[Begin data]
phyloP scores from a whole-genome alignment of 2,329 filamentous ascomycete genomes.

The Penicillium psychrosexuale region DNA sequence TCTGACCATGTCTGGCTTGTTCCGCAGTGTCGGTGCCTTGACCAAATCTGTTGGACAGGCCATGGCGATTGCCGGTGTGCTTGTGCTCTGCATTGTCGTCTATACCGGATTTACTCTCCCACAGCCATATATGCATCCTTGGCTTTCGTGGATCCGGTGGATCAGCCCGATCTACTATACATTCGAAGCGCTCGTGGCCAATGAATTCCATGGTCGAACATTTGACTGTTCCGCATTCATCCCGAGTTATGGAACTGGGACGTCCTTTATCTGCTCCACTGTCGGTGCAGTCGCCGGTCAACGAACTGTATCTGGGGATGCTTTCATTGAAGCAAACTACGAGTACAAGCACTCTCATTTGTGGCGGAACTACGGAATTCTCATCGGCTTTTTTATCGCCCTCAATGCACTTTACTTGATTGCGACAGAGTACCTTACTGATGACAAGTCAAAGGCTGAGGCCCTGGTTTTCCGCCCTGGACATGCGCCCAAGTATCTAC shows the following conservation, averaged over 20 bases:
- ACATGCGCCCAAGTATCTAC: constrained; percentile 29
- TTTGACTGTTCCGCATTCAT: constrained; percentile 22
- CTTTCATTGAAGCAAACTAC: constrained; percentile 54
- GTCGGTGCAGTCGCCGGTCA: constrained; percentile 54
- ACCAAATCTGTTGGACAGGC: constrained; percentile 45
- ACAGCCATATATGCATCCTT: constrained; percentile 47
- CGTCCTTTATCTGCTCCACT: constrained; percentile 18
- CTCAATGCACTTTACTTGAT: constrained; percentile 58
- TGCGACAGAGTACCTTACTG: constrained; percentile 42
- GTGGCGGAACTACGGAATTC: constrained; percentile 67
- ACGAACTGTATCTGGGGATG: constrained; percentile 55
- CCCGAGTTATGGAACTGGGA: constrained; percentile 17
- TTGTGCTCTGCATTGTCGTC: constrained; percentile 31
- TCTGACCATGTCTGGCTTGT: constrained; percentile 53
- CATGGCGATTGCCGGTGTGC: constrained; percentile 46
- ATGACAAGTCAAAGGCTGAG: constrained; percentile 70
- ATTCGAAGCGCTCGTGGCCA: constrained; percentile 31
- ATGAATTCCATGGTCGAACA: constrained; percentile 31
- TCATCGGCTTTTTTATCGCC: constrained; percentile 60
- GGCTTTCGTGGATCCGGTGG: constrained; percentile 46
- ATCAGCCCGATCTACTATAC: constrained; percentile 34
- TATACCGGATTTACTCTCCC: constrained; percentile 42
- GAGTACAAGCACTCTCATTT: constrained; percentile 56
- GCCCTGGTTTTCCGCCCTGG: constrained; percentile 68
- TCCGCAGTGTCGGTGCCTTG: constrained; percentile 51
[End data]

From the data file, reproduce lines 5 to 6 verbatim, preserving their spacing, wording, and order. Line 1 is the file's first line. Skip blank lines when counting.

- CTTTCATTGAAGCAAACTAC: constrained; percentile 54
- GTCGGTGCAGTCGCCGGTCA: constrained; percentile 54